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Communicating good news and bad
In this brief MarketWatch interview S.P. Kothari, deputy dean of MIT’s Sloan School of Management, offers advice on how boards can “tease out” better information from their management teams. Although Mr. Kothari is speaking about publicly traded companies, we do see some similarities that apply to private company boards as well.
Management teams often feel implicit pressure to sugarcoat negative events or downplay bad news. As a result, Mr. Kothari argues, board members should direct their questioning to areas which management covers more quickly or in a more perfunctory manner. Look for omissions and do not assume things discussed briefly (or not at all) are fine.
In our experience, the relationship between entrepreneur and venture partner in private companies is more cooperative, longer-term, and (mercifully) not subject to the quarterly reporting pressures of public companies. Moreover, venture investors have real “skin in the game” and have the same incentive as the entrepreneur to understand the nuances of the business and focus on long term value creation. As a result, the communication of good news and bad tends to be more forthright and in real-time, enabling partners (assuming they are good partners!) to understand intuitively the right kind of counsel and support to offer during both the good times and during the inevitable challenges of building a business.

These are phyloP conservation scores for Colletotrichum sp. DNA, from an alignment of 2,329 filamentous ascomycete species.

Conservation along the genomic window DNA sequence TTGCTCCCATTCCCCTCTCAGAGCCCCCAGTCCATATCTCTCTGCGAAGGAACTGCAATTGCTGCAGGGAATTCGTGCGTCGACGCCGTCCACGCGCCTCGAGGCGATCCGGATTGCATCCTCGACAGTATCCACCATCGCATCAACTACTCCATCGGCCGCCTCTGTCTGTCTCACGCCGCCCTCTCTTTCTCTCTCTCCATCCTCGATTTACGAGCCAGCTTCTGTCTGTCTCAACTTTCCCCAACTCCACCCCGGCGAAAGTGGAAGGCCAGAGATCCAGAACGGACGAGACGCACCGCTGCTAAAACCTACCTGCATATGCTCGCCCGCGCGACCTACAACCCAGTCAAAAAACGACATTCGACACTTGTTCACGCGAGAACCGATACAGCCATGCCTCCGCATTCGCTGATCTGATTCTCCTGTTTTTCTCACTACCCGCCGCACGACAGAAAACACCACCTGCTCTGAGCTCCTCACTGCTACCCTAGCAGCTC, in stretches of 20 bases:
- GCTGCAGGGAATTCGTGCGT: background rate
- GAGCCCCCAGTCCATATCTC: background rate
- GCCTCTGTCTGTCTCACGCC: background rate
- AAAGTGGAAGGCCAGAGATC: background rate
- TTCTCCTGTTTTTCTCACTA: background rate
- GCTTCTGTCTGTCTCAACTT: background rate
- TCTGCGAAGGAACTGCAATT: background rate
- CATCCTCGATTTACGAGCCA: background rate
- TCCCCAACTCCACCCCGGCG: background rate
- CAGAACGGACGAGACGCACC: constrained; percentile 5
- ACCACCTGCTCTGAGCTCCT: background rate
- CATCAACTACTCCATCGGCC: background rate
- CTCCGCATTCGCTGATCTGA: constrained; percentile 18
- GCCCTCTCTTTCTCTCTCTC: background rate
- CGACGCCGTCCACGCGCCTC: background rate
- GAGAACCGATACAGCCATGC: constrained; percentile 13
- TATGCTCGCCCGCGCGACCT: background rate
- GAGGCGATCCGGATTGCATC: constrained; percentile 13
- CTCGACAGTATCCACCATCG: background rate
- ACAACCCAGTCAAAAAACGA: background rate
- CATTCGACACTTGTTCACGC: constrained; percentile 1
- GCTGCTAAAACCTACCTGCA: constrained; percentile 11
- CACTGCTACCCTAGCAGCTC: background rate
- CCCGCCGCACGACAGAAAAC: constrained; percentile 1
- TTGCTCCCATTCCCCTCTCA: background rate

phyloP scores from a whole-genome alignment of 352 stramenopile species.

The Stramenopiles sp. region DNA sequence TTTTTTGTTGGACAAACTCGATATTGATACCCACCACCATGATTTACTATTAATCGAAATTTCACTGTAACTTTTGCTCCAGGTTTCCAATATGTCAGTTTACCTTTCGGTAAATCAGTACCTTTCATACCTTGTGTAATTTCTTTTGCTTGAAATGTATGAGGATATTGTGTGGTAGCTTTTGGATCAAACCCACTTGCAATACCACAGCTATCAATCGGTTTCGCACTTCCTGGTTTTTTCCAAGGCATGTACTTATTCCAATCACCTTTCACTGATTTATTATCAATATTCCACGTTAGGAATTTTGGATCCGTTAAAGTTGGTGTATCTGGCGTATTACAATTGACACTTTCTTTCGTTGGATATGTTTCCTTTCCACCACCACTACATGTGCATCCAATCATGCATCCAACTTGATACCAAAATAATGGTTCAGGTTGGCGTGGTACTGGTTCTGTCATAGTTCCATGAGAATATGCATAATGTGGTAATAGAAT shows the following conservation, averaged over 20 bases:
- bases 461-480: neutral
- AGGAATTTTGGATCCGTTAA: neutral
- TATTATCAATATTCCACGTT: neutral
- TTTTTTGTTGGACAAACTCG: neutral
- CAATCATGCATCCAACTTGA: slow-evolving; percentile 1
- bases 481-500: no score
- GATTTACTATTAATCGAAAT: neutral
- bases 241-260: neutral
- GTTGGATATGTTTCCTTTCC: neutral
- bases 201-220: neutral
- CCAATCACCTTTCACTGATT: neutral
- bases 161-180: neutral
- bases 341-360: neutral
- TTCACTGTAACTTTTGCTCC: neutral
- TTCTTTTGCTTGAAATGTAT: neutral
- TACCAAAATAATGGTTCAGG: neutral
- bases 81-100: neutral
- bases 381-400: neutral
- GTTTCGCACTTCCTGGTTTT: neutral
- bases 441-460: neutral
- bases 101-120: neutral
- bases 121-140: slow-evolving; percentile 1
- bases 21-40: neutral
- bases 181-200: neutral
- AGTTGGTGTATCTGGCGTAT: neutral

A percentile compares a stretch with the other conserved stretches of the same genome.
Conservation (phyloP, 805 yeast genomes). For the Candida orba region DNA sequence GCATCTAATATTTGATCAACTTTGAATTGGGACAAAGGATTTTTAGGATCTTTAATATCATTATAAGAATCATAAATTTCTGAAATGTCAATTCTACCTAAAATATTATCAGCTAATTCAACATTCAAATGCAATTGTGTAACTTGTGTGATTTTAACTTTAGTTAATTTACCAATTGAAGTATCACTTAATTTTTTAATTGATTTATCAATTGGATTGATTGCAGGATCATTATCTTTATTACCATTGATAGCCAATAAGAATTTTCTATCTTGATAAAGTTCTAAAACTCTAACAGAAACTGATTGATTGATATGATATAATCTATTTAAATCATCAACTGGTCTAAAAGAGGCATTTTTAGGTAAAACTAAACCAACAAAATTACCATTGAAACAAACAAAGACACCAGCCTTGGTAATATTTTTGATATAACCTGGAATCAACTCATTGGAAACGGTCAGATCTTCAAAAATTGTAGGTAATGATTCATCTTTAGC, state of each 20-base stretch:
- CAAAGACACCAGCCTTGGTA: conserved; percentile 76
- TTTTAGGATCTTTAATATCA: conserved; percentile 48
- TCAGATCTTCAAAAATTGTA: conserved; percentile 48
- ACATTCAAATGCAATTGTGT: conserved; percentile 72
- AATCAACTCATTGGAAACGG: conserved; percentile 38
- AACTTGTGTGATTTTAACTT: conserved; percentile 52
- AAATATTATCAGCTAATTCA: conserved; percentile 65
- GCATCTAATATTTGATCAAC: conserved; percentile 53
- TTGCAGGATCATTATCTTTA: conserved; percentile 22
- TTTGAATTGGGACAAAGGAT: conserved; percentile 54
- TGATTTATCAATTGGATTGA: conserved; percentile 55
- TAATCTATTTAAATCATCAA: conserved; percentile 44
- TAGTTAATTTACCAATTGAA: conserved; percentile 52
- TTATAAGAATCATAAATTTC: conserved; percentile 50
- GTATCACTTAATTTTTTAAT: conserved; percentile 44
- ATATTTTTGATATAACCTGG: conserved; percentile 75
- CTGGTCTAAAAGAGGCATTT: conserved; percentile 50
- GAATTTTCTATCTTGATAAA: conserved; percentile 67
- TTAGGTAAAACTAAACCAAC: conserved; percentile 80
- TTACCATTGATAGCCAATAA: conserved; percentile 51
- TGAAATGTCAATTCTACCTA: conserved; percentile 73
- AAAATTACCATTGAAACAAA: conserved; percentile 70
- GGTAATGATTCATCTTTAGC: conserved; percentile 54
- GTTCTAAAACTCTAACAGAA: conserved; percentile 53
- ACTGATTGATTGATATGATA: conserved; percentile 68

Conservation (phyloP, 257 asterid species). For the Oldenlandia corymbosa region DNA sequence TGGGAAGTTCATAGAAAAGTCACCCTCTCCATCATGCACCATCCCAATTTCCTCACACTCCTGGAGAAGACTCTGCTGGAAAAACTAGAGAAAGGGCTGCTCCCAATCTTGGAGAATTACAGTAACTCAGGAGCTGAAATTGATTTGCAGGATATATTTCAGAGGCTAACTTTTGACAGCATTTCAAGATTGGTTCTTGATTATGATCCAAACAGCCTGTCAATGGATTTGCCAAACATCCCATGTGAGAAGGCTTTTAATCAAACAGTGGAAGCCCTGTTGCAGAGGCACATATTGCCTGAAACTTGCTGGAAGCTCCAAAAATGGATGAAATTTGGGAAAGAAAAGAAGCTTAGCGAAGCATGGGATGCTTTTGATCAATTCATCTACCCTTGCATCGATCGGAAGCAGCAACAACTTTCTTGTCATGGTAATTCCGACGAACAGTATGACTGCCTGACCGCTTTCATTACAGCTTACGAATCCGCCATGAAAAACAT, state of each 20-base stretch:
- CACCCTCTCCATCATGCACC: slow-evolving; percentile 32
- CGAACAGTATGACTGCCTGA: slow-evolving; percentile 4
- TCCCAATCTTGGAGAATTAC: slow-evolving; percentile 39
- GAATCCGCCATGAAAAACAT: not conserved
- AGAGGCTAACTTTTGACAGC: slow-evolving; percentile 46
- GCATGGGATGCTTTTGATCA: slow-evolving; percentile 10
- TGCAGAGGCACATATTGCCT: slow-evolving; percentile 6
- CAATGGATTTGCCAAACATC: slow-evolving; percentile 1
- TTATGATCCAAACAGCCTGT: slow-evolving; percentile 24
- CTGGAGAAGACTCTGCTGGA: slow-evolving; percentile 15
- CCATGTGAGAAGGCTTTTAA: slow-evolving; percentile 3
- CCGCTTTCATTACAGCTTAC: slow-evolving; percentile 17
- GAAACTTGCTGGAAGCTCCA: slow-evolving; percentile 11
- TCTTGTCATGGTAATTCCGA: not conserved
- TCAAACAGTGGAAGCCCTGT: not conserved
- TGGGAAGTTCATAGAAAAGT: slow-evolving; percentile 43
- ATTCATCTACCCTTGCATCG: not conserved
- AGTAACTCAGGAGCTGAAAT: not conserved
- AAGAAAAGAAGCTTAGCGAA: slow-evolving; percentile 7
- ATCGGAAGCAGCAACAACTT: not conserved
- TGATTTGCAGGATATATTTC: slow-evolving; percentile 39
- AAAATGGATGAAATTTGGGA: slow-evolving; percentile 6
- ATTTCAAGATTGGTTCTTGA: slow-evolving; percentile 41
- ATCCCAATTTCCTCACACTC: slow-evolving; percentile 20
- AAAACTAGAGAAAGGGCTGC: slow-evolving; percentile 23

Still, even in private companies with strong, motivated board members, there is sometimes a reluctance on the part of entrepreneurs to lay all the cards on the table. Board members should strive both to do their homework and understand the right questions to ask and make sure they have built the kind of relationship with their entrepreneur partners that will facilitate open and honest communication.